In this video obtained by the Guardian, Raytheon’s ‘principal investigator’ Brian Urch explains how the Rapid Information Overlay Technology (Riot) software uses photographs on social networks. These images sometimes contain latitude and longitude details – automatically embedded by smartphones within so-called ‘exif header data’. Riot pulls out this information, analysing not only the photographs posted by individuals, but also the location where these images were taken
The ARGUS array is made up of several cameras and other types of imaging systems. The output of the imaging system is used to create extremely large, 1.8GP high-resolution mosaic images and video.
With a claim of one million terrabytes saved per day, it’s a scary view into our future, one that will be saved forever.
With technology advancing so quickly, it is difficult to see common sense and privacy keeping pace. Our society is increasingly moving towards one in which all our movements will be tracked.
This video clip was taken from PBS NOVA: Rise of the Drones.
Women in Saudi Arabia are already forced to have a male relative with them at all times when they are out in public or plan to travel. Now, because, apparently, it’s too hard to keep track of them, women will be electronically tracked and monitored, whenever they want to leave the country via a new and improved tracking system.
Since last week, Saudi women’s male guardians began receiving text messages on their phones informing them when women under their custody leave the country, even if they are travelling together.
Manal al-Sherif, who became the symbol of a campaign launched last year urging Saudi women to defy a driving ban, began spreading the information on Twitter, after she was alerted by a couple.
The husband, who was travelling with his wife, received a text message from the immigration authorities informing him that his wife had left the international airport in Riyadh.
Though King Abdullah has cautiously set forth some reforms, such as giving women the right to vote, and Sheikh Abdullatif Abdel Aziz al-Sheikh has called for stopping harassment of women, little else has been done to stop women from being treated as fragile things that cannot make decisions for themselves. The tracking, however, doesn’t only include wives.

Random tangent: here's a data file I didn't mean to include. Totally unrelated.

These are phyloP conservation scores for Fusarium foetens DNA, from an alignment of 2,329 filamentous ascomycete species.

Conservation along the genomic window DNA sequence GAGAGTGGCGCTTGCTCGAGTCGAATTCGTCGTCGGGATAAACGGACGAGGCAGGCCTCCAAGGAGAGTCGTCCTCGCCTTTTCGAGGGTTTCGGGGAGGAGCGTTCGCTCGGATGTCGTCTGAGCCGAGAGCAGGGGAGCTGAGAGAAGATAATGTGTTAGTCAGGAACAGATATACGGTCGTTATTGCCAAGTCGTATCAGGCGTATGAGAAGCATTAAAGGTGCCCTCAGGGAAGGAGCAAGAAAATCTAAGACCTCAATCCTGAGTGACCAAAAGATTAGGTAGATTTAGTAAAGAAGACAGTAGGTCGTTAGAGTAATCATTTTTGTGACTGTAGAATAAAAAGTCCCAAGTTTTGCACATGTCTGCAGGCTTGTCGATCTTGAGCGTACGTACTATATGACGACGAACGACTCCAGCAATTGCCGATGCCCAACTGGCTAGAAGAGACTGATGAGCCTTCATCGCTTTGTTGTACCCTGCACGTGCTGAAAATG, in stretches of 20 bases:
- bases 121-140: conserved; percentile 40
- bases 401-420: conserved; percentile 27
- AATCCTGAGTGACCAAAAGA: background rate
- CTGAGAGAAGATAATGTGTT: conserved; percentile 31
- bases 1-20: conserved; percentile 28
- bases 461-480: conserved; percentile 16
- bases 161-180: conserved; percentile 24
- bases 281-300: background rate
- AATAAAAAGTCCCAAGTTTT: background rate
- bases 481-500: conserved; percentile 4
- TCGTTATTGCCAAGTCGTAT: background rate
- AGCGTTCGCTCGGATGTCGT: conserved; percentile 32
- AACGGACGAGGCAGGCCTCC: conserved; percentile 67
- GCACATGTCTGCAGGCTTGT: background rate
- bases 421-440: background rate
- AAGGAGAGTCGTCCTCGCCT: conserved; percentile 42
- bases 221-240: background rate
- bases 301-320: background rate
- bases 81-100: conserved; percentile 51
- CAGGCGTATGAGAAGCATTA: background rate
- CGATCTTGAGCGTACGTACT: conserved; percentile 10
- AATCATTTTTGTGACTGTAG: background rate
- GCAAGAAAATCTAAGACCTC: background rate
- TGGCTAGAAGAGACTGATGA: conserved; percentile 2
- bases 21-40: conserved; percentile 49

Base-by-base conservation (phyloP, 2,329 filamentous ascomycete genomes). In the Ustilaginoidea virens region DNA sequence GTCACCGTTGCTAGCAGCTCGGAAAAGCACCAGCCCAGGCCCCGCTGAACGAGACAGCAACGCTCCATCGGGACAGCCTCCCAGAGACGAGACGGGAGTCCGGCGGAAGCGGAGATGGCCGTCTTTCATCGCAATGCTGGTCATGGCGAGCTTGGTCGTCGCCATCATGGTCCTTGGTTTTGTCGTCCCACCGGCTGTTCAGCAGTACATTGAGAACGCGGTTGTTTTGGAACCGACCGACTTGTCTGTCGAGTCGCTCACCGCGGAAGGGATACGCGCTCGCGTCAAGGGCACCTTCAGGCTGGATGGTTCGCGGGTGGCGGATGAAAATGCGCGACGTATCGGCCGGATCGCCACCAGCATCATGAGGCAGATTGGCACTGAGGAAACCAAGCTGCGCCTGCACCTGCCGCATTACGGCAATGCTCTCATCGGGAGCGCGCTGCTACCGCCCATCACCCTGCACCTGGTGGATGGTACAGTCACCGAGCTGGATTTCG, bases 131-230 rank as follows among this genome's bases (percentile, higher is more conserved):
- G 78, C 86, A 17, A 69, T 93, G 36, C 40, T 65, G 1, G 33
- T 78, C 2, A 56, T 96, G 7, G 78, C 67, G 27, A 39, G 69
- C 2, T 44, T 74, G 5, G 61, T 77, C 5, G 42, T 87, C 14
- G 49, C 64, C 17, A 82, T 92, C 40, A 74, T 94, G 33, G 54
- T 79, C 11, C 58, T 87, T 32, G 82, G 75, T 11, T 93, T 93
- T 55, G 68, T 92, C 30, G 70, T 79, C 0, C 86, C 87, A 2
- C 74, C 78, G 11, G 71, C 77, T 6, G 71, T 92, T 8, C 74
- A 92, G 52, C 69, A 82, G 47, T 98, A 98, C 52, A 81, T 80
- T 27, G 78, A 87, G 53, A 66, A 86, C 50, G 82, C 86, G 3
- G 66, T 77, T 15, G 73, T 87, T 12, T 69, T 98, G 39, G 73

Reporting on the uproar, AFP described it this way: “women in Saudi Arabia are now monitored by an electronic system that tracks any cross-border movements.” This description is inaccurate. The so-called monitoring system is not just for women. The text messages would be sent when any of your dependents leave or enter the country. In Saudi Arabia that includes not only your underage sons and daughters, but also your wife (and other women under your custody) as well as foreign workers sponsored by you. Dependents are not allowed to leave the country without permission from their guardian or sponsor.
In April 2012, MOI introduced a new system of electronic services named Absher. The goal of the new system, according to a statement published by the state news agency, is to make it easier for citizens and residents to deal with the ministry “without having to visit the passport office.” The system is part of a larger e-Government plan to use technology in order to facilitate access to its services.
One of the services offered by Absher allows you to issue an electronic travel permit to your dependents. The introduction of the new electronic system meant that the infamous “yellow slip” is no longer needed. In the past, if a woman wanted to leave the country, her male guardian must give his consent by signing the yellow slip which is then given to passport control officers at the at the airport or border. The electronic travel permit is stored in the passport control system and therefore the yellow slip is now defunct.
While males can be released from the notification system once they are twenty-one and foreign workers once they leave the country permanently, women remain on this system for life.